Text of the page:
The Third Edition of IEC 60601 published in 2005 has introduced far-reaching changes reflecting a major shift in thinking on safeguarding the safety of medical devices. From its inception in 1977, IEC 60601-01 has been the critical tool for demonstrating the safety of electro-medical devices and has become the baseline for the safety and effectiveness of such devices around the world. “The Third Edition has, in fact, changed IEC 60601 from a basic safety standard for electro-medical devices to address both basic safety and the safety of the device in terms of its essential performance”, explains Harry van Vugt, Project Manager Notified Body/ IEC 60601-series Product Expert. “The revised standard should ensure that the products comply with the today’s state of art requirements and thus also result in safer products. But introducing and implementing these new requirements will have major consequences for both medical device manufacturers and certification bodies.”
The most far-reaching and significant change is that manufacturers are required to have a documented risk management process in compliance with ISO 14971 and which addresses not only the design but the entire life cycle of a device. “Risk management under ISO 14971 is a self-improving process; it requires the manufacturer to use knowledge gained before, during and after production in improving the safety of a device”, says Harry van Vugt.
As stated in the introduction to the Third Edition, ‘In all cases, the risk management process will establish whether the requirements of the standard are appropriate and acceptable.’ This, in fact, gives a manufacturer more freedom to challenge the requirements of the standard with regard to the needs of the device and its intended use, rather than having to adjust the device design to the requirements of the standard. “Of course, manufacturers cannot do this arbitrarily, the acceptable risk has to be established on an objective evidence basis”, says Harry van Vugt.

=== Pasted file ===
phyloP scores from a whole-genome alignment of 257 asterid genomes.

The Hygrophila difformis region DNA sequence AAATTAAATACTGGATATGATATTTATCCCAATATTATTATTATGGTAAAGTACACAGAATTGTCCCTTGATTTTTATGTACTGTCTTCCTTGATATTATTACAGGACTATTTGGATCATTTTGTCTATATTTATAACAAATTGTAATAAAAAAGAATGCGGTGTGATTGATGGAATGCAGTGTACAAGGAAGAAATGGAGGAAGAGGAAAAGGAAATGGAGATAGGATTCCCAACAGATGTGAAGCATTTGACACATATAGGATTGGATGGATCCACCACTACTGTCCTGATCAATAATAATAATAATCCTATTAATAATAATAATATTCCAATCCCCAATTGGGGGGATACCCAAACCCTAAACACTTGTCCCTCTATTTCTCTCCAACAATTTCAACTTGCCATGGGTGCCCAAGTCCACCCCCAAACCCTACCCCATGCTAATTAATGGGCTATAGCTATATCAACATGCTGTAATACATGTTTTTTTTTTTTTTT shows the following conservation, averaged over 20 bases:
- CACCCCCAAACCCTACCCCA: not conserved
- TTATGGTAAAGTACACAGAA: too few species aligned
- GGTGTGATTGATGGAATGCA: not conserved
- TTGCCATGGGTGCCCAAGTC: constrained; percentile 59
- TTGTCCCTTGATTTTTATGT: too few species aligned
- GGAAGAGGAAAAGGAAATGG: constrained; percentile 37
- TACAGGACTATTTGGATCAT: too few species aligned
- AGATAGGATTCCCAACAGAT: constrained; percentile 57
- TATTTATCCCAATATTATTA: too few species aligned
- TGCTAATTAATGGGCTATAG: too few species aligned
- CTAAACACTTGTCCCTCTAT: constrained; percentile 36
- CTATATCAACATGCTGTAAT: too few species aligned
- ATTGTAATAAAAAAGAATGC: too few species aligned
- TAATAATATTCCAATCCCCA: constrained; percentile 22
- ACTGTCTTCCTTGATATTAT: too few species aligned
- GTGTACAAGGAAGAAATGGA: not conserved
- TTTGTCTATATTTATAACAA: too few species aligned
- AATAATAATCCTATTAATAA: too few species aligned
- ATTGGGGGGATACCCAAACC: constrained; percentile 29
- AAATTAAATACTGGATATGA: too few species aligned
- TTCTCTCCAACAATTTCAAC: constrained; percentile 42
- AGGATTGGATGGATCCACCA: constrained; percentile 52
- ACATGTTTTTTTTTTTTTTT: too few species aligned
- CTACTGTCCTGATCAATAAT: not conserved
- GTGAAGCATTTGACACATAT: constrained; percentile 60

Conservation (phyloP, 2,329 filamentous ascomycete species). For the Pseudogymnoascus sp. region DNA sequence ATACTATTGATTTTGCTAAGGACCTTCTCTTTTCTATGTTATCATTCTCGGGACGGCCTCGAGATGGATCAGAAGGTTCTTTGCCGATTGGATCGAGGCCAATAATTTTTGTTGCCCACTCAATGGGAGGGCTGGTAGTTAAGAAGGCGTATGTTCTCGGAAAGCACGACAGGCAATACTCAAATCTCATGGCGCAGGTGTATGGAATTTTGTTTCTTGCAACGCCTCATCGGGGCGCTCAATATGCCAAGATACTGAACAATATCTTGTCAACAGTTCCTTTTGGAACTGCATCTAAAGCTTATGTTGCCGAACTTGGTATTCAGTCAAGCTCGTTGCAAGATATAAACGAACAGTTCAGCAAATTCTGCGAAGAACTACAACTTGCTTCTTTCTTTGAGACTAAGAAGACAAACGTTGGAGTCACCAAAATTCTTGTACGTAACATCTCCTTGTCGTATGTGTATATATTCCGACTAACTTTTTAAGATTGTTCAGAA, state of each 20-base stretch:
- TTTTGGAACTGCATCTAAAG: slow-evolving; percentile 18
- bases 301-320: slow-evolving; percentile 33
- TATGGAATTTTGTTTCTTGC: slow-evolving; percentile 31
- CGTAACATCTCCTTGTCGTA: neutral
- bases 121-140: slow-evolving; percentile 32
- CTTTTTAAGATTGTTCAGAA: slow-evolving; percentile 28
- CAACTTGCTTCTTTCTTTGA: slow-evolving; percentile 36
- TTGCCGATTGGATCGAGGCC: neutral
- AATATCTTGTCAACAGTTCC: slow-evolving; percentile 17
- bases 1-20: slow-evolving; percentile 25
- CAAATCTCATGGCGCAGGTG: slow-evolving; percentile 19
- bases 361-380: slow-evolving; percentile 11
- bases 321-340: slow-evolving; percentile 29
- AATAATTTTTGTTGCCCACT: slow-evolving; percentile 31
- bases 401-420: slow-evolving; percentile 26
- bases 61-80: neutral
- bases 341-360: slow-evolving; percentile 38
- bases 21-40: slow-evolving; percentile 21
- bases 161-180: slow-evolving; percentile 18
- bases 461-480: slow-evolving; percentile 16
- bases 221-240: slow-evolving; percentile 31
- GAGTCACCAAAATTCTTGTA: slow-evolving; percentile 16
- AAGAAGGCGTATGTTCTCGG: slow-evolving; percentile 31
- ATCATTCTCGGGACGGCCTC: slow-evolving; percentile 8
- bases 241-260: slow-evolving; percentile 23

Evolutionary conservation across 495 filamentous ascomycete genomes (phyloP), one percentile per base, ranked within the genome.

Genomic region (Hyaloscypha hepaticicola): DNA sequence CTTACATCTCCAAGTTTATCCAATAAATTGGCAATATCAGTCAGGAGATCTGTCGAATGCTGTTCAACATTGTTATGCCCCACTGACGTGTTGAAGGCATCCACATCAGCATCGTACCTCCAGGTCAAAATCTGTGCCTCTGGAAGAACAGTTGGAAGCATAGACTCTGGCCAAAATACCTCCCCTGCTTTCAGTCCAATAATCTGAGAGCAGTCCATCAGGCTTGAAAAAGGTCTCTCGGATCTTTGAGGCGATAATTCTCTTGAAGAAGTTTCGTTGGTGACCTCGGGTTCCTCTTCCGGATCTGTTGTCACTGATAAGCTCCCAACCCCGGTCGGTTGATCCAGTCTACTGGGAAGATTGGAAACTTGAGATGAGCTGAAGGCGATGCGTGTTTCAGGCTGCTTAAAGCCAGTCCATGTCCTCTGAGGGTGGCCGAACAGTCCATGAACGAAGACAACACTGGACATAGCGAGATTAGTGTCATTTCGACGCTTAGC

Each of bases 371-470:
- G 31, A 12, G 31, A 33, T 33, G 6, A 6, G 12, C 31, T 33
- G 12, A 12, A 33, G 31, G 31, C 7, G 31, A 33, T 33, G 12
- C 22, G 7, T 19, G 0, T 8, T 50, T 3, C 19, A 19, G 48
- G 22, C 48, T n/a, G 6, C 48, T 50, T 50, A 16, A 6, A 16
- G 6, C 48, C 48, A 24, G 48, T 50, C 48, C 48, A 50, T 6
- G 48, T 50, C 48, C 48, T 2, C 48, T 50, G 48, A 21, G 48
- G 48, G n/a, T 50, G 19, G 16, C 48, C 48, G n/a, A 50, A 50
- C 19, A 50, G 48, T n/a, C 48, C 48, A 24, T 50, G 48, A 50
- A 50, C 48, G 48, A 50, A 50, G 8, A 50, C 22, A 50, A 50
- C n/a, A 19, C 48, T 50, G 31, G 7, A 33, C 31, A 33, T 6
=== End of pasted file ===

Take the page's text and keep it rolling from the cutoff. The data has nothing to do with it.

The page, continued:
The Third Edition has various implications for Certification Bodies. To comply with IEC 60601-1, manufacturers will have to demonstrate that the risk management process has been applied to the device and that risk analyses have been performed and the data compiled in a risk management file. Certification Bodies will have to ensure that this has been done.
“Review of risk management activities is certainly a departure from the ways Certification Bodies have worked in the past”, continues Harry van Vugt. “The safety of an electro-medical device has been certified on the basis of meeting certain criteria on prescribed test methods. Under the new IEC 60601, the certification task would appear to focus more on reviewing risk management files and conducting additional reviews for any major changes to a device. And what’s more, it would seem logical that a manufacturer’s risk management system would need to be audited periodically to ensure continued compliance with ISO 14971.”
However, not all Certification Bodies have the expertise in-house to carry out these reviews and audits. As a European Notified Body, KEMA is experienced in risk analysis review because this is a part of the technical review for the CE marking. “In the last year, we have had numerous inquiries from manufacturers about the implications of the new Third Edition”, concludes Harry Van Vugt. “As a result, we have conducted training sessions for individual companies in gaining better understanding of the requirements and the implications for their company and their new products.”